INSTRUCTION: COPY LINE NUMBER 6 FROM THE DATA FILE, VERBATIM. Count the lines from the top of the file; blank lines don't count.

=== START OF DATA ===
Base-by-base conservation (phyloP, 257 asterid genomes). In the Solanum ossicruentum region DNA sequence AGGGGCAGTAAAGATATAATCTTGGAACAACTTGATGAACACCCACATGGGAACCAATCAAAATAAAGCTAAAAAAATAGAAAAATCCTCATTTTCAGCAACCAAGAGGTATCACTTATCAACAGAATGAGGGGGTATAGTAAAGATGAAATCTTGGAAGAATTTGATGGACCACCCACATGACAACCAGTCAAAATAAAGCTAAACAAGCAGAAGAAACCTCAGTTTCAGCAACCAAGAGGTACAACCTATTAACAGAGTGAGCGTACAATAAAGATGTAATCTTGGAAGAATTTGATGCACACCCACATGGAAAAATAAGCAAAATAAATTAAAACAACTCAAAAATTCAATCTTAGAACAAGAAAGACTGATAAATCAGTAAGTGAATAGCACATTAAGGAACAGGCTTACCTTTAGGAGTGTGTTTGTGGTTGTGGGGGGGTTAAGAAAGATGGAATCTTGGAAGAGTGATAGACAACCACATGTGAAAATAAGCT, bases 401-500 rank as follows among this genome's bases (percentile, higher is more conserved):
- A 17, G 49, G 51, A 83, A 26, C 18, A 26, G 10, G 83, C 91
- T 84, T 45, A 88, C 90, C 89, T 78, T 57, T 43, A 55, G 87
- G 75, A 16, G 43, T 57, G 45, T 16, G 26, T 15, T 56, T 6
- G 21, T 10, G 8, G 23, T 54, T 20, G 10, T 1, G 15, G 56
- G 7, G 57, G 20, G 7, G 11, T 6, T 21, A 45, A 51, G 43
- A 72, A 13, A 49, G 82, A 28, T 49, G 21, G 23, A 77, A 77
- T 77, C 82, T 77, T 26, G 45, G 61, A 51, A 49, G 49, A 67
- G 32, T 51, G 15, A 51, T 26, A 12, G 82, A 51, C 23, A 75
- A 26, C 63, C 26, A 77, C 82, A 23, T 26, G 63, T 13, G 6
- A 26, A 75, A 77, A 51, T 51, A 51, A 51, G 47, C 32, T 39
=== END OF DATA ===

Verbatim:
- G 7, G 57, G 20, G 7, G 11, T 6, T 21, A 45, A 51, G 43